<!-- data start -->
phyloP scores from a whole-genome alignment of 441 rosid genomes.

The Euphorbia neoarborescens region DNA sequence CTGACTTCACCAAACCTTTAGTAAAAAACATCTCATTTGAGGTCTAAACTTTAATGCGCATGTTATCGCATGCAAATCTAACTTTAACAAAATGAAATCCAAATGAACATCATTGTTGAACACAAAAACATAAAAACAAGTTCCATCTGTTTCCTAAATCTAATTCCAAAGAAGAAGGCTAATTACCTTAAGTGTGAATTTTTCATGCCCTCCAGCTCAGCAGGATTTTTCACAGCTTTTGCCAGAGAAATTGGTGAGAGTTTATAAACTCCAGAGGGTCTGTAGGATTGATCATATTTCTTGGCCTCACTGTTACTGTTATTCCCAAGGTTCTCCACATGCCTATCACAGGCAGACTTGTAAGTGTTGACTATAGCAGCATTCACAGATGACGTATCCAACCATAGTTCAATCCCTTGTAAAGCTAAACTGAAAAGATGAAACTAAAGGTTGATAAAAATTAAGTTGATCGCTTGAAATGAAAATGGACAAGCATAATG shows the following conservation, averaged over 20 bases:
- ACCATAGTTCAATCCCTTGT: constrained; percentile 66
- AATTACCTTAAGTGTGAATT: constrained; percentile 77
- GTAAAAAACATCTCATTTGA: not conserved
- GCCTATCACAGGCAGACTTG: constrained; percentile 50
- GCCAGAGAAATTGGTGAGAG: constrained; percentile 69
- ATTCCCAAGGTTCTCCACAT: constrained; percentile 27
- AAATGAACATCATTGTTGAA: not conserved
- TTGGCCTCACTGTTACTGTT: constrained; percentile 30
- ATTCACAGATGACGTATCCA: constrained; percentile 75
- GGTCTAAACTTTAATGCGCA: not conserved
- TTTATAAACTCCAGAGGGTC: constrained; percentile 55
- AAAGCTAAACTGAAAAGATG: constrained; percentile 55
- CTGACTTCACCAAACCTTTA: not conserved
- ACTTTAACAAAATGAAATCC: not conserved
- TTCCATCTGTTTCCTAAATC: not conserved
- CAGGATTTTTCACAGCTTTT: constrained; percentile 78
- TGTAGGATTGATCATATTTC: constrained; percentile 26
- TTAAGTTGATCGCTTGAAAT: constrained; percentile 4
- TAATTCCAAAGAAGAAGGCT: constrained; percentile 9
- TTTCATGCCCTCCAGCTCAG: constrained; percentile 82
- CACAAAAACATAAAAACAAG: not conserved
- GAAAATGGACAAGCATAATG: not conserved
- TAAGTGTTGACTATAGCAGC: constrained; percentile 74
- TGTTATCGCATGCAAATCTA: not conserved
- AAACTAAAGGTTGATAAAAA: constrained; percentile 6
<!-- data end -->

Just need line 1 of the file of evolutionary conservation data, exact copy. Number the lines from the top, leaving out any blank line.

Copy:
phyloP scores from a whole-genome alignment of 441 rosid genomes.